PARIS (Reuters) - A messy dispute has broken out in Germany’s Catholic Church after a bishop accused of abusing minors said his superiors had tricked Pope Benedict into retiring him and he might ask the Vatican to be reinstated.
Bishop Walter Mixa, who quit in April after admitting he had slapped children decades ago, said fellow bishops conspired to force him to tender his resignation and used a flimsy allegation of sexual abuse as a “trump card” to get Benedict to accept it.
The bishops concerned flatly denied the accusations and hinted that Mixa, 69, who had stayed briefly in a psychiatric clinic after leaving his post in the Bavarian city of Augsburg, needed more rest and possibly more treatment.
The dispute put an embarrassing spotlight back on the sexual abuse crisis that rocked the German Church earlier this year but had since slipped from the headlines. It also prompted comments from churchmen that one newspaper described as “not Christian.”
“Bishop Mixa is acting really foolishly,” Rev. Eberhard von Gemmingen, former head of Vatican Radio’s German service, told ZDF television on Thursday.
“It’s very stupid to play this up in public,” he said, “He’s lost touch with reality ... he’s a sick man and it’s silly to make so much noise about him.”
Mixa said in an interview on Wednesday that two archbishops — Robert Zollitsch and Reinhard Marx, heads of the German and Bavarian bishops conferences respectively — had tricked Benedict into accepting his resignation by passing on unsubstantiated allegations that he had sexually abused minors.
“The rumor was baseless, as the (Augsburg) prosecutor’s office confirmed after looking into it,” he told the daily Die Welt. “They should not have cornered the pope like this.”
In recent months, three Irish bishops have stepped down for mishandling sexual abuse cases and a Belgian bishop quit after admitting he had sexually abused boys.
Mixa was the first German bishop to resign, but he did so over allegations of physical abuse and misuse of Church funds. The sexual abuse rumor only surfaced after his resignation.
He was a controversial prelate so deaf to the mounting criticism of him inside the Church that Zollitsch and Marx issued a rare public call for him to quit before he agreed.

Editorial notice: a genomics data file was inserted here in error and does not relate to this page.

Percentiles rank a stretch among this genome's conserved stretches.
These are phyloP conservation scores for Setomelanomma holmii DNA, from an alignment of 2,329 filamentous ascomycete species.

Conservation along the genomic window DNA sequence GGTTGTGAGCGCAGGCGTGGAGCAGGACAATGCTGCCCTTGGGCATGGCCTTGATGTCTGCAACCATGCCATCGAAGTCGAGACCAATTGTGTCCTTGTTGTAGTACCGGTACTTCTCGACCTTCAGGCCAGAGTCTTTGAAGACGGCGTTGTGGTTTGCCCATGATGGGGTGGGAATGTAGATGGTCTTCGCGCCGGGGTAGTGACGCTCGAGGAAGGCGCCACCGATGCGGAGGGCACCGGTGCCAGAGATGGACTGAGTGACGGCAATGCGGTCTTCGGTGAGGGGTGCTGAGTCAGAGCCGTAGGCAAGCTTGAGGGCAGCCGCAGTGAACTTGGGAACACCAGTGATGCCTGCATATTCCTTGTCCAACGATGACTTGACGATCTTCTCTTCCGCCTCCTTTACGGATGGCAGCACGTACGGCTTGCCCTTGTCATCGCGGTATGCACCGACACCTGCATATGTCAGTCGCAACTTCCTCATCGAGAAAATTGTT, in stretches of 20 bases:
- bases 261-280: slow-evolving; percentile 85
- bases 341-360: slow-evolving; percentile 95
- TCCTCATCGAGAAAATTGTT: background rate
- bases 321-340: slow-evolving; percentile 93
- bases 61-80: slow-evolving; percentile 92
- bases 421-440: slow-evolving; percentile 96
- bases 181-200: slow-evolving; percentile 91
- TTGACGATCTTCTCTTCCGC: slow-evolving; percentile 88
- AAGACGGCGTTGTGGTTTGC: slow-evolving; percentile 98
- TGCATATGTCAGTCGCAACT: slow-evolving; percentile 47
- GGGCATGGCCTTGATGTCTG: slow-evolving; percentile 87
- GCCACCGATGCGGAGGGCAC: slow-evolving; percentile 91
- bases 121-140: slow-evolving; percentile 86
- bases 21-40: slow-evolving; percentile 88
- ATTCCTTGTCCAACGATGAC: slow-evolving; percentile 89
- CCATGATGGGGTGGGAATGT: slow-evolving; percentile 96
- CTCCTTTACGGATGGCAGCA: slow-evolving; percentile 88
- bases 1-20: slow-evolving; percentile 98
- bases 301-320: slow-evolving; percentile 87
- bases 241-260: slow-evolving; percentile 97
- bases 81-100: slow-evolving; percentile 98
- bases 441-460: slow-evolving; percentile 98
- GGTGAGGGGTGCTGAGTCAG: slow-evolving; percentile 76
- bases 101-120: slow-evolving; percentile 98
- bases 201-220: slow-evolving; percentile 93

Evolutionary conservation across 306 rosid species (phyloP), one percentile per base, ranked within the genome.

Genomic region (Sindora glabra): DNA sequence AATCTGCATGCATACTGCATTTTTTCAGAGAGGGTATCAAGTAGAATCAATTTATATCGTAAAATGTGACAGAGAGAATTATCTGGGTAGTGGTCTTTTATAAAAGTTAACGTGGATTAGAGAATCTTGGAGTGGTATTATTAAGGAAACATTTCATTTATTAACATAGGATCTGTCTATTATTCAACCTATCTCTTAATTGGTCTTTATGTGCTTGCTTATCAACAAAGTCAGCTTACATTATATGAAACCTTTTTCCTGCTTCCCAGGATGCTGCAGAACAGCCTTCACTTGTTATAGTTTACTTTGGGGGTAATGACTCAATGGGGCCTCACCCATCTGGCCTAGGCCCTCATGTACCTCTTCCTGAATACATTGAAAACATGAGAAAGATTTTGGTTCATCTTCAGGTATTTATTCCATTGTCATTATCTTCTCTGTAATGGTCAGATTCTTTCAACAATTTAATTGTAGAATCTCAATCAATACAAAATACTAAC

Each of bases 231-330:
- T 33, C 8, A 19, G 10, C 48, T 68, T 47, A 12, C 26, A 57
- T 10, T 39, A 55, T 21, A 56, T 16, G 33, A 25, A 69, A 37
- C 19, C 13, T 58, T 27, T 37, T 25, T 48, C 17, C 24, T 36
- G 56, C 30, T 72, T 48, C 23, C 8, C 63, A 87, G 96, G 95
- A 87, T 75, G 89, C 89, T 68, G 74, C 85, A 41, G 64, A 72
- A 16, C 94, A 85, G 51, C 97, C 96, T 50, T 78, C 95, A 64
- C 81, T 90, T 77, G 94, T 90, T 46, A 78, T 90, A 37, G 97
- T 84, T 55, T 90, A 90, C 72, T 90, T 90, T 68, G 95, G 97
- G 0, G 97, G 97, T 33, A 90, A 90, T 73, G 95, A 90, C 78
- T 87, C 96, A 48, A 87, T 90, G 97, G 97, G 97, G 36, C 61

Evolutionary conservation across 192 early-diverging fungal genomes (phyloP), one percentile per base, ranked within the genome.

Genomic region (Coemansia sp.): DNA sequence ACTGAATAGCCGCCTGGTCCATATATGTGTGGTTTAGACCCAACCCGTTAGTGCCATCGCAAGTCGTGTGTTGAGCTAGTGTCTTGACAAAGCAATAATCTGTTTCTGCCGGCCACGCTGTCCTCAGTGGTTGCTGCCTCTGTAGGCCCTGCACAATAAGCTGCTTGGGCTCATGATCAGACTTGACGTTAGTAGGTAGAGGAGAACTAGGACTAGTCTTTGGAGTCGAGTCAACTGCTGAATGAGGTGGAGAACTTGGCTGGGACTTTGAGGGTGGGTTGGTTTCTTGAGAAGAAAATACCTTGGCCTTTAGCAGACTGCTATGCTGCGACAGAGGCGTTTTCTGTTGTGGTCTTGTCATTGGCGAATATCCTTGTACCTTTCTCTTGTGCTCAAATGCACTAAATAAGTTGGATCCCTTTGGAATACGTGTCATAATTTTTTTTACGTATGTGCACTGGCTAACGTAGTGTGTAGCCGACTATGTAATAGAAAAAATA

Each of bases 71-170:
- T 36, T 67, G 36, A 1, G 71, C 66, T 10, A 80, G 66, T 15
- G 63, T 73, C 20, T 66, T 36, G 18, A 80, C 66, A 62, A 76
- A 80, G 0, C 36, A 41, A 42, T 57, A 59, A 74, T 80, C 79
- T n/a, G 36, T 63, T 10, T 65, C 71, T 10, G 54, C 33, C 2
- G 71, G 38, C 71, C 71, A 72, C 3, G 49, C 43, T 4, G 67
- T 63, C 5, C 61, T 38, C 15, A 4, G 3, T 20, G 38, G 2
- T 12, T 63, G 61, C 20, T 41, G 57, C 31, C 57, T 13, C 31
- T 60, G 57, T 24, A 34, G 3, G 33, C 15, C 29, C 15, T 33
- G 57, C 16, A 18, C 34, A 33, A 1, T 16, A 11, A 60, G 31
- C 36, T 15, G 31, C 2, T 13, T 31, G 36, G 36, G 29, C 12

A spokesman for Marx, archbishop of Munich, denied there had been any conspiracy at work and damned Mixa with faint praise.
“We hope that retired Bishop Mixa continues his recovery. His stay in the psychiatric clinic was an important first step in that direction,” Bernhard Keller told Munich Church Radio.
The Church did not want to reveal any more details about his case “in order to protect the retired bishop,” he added.
In Augsburg, the auxiliary bishop now running the diocese denied Mixa’s charge that he and two colleagues had leaked the sexual abuse rumor as part of the conspiracy against him.
In his interview, Mixa, who is due to visit Rome next month and meet the German-born pope, said he was considering appealing to a Vatican court to declare his resignation null and void.
He seemed to take a first step in that direction last week by moving back into the bishop’ residence in Augsburg that he left after retiring. Church officials said his stay there was temporary until he could find other lodgings.
Vatican spokesman Rev. Federico Lombardi told journalists that “one cannot expect the pope’s decision will be changed.”
German newspapers said the dispute cast the embattled Church in a poor light. “It looks bad for an institution when scandal becomes the only form of communication in which internal conflicts are discussed,” Die Welt wrote.
Editing by Myra MacDonald